We remain overweight Value across all market capitalizations. In our view, equities categorized as Value have more sustainable earnings growth, their fundamental valuation multiples are historically attractive, and they have a lower exposure to sectors that we view as overpriced. Although Growth has recently outperformed, we anticipate we are in the early stages of a value outperformance cycle. Within large caps, we maintain an overweight position in Energy and exited the Metals & Mining and Industrials sectors. In addition to military hardware exposure via the Aerospace & Defense factor, we also added a position in Cybersecurity as we believe global conflicts will be increasingly cyber-related. The military has a long history of working with private enterprises to innovate in the tech-heavy segments of national security. Our perspective holds that the valuations of small and mid-cap stocks continue to present an attractive proposition, coupled with robust fundamental earnings power. Historically, mid-cap stocks maintain considerable valuation discounts compared to their large cap counterparts. To mitigate potential risks amid economic volatility, we uphold our commitment to the quality factor within our mid-cap and small cap exposures, which involves screening for indicators such as profitability, leverage, and cash flows.
The Uranium Miners ETF that we introduced last quarter was constructive for our portfolios as our thesis of increased nuclear energy use started to materialize. Although the underlying uranium spot price increased significantly, we believe the uranium miners will benefit further. The evolving landscape of baseload energy production, influenced by dynamic policies, has opened a window of opportunity for nuclear energy. Ambitious green energy policies are driving substantial goals for reducing fossil fuel usage, yet the current green energy technologies face challenges in generating energy at the required scale and consistency. Given the constrained supply of uranium over the past decade, we perceive the supply/demand imbalance as a robust opportunity for exposure in this sector.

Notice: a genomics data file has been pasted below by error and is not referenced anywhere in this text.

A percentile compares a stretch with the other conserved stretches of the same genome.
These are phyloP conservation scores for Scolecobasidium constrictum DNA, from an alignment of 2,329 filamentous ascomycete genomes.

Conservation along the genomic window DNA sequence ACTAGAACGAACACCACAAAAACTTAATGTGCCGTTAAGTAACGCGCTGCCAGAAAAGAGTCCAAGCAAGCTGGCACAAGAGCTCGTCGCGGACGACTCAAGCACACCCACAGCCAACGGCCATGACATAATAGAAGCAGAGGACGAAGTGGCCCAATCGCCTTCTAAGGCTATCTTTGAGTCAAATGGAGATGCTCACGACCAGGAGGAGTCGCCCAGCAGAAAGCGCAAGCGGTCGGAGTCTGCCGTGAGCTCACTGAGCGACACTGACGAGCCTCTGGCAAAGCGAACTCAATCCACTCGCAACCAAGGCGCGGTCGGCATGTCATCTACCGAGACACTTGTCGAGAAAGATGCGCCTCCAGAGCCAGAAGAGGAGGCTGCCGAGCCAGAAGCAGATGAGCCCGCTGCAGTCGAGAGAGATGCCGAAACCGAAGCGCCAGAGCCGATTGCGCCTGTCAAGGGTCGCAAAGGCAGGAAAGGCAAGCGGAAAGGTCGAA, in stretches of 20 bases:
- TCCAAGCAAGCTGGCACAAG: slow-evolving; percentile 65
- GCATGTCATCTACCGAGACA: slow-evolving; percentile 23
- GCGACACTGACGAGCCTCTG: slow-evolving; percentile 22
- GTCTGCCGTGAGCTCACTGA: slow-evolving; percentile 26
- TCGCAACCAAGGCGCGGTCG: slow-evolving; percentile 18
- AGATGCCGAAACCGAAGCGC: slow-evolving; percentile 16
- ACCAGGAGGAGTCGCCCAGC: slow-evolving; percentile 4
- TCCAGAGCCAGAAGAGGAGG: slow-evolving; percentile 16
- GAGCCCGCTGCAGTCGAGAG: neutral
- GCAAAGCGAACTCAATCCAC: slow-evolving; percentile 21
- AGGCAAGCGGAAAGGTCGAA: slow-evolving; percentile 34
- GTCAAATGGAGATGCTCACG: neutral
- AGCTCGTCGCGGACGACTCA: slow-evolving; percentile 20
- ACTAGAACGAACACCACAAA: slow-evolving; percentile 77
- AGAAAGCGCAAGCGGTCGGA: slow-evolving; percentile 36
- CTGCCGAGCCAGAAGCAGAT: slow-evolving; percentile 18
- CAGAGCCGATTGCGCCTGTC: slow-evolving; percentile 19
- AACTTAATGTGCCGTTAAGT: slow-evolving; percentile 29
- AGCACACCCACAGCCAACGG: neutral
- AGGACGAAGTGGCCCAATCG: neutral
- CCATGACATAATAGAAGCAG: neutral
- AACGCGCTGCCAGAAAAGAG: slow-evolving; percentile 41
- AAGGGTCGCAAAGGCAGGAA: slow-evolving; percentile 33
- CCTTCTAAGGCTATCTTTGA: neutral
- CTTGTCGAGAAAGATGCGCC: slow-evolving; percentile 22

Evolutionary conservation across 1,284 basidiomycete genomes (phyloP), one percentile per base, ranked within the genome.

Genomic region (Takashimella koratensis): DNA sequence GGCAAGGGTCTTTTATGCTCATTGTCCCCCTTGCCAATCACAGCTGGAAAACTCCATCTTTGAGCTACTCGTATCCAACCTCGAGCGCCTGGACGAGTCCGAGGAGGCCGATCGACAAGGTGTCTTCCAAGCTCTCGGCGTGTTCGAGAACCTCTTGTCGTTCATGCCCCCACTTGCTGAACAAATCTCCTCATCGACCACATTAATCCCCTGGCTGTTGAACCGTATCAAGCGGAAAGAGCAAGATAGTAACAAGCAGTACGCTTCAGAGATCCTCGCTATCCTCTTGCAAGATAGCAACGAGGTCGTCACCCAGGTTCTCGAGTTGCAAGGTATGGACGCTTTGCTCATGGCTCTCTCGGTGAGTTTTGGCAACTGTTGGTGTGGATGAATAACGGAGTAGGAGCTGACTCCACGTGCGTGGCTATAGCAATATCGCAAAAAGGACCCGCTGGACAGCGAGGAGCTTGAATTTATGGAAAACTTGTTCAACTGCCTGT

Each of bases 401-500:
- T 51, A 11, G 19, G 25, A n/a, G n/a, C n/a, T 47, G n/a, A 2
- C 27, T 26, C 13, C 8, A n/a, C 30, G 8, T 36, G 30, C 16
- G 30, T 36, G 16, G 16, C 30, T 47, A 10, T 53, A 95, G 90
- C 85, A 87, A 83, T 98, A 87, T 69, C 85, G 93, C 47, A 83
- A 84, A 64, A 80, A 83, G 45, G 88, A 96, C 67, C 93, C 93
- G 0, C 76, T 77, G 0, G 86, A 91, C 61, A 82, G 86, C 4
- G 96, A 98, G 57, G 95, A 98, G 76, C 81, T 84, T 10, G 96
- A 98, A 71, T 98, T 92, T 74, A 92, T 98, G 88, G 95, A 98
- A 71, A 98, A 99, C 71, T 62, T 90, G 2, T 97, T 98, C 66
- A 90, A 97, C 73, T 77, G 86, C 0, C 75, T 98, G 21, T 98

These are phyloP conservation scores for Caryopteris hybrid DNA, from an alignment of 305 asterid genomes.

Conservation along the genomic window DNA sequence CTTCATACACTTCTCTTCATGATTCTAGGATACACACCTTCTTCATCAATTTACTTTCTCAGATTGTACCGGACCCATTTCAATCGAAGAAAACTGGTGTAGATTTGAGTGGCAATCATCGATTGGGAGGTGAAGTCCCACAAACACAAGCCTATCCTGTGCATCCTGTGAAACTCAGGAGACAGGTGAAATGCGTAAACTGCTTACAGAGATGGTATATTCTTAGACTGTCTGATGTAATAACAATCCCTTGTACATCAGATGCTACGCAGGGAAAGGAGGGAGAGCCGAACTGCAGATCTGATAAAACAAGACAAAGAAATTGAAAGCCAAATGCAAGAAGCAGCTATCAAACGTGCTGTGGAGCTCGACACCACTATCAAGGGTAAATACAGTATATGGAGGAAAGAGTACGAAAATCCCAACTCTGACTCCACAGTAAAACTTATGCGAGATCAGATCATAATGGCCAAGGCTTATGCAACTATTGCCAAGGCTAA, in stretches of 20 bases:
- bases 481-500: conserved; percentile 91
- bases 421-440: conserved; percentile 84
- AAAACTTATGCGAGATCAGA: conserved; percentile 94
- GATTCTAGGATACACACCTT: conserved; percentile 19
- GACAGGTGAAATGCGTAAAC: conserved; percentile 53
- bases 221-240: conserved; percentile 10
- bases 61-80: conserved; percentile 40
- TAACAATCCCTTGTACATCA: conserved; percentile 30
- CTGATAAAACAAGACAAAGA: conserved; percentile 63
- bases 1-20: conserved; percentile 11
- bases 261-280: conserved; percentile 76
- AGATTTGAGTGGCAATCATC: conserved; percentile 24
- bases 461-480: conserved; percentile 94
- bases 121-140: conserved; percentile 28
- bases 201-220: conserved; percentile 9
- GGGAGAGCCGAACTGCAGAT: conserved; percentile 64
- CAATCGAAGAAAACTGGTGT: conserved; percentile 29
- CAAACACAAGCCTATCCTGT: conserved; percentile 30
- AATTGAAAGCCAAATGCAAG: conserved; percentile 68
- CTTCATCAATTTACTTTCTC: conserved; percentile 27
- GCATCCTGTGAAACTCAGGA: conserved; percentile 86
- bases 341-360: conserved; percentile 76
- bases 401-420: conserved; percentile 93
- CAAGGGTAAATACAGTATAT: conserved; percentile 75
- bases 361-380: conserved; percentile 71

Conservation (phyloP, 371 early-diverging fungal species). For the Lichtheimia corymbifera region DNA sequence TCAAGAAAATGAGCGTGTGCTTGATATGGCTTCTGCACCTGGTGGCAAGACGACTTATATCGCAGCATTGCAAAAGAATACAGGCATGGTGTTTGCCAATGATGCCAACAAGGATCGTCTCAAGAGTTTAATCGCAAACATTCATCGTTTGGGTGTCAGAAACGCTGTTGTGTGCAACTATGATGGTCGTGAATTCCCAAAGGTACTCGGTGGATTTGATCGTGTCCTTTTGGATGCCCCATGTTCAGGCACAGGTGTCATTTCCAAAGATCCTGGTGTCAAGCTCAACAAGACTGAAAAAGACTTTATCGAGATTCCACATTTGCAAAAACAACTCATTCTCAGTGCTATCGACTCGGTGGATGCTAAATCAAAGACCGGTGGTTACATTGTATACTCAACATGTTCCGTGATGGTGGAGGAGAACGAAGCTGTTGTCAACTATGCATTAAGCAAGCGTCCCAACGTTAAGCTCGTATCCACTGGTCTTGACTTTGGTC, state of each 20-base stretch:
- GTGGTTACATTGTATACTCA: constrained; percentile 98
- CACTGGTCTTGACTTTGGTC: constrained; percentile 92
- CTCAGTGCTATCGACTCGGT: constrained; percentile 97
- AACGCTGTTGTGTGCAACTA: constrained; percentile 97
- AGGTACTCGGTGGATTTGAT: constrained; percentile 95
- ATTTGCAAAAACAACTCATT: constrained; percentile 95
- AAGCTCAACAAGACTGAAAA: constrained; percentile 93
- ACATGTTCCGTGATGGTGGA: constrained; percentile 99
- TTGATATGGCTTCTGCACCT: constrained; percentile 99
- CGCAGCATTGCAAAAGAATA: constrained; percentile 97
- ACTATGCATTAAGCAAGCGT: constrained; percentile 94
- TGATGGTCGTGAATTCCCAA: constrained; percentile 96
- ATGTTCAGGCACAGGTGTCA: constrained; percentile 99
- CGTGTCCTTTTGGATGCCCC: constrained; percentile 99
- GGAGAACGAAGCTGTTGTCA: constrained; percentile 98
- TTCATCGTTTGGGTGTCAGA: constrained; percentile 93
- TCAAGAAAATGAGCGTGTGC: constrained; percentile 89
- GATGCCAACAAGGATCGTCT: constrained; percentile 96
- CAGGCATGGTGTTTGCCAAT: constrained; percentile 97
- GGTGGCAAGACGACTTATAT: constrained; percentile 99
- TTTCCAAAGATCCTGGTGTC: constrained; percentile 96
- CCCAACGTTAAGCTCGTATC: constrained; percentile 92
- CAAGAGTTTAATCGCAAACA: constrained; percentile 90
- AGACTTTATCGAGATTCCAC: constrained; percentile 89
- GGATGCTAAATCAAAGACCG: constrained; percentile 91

Low valuations in international developed equities are attractive for the more risk-accepting portfolios. The combination of deglobalization and increased geopolitical risks has widened the volatility range of the asset class. We maintain a country-specific exposure to Japan as shareholder-friendly reforms continue to take effect and as capital flows continue moving into Japan, which could potentially lead to a multiple expansion.
BOND MARKET OUTLOOK
Although the steeply inverted yield curve has attracted outsized interest on the short end, as indicated by the $8.8 trillion in money market funds and CDs as of year-end, it will likely prove fleeting as the Fed begins its pattern of easing. Similarly, our expectations of heightened inflation volatility for the foreseeable future combined with the rally in long-dated Treasuries over the past quarter dampen our return expectations for the long end of the curve. Contrasted with our positive view of long Treasuries last quarter, the rally occurred in a much tighter time frame than we anticipated which encouraged us to unwind this position. The belly of the curve, particularly around five years of maturity, holds the greatest allure in terms of rate stability and limitation of both market risk and opportunity cost. Within this segment, we find mortgage-backed securities (MBS) to hold merit within our thesis of an intermediate-term bond focus. With the bulk of conventional mortgages carrying rates well below refi rates, extension risk is currently dampened. Spreads on MBS remain attractive despite their narrowing since October. Conversely, corporate spreads have narrowed to historically tight levels of roughly +100 bps, encouraging a relative underweight to corporates versus the market benchmark.
Speculative grade bonds are also trading at low spreads to Treasuries; however, the concerns we have are confined to the lower-rated segments below BB. The acceptance by investors to rate adjustments on leveraged loans underscores our concern that the risk appetite has become tilted toward lower rated bonds. While this has positive implications for the refinancing wave that is poised to affect companies rated B and below over the next two years, the increased risk tolerance on the part of investors gives us pause. Consequently, the speculative grade bond exposures remain exclusively in the BB-rated segment.
Among commodities, elevated risks in the Middle East have implications for the price of oil, but the potential economic slowdown is dampening demand; thus, we have exited oil and its derivatives near-term. In contrast, we retain the position in gold as a hedge against elevated geopolitical risks and as international central banks are buying reserves of the metal. Gold is augmented by exposure to silver in the more risk-tolerant strategies given its low price relative to gold by historical measures. Real estate remains absent in all strategies as demand remains in flux and REITs still face a difficult financing environment.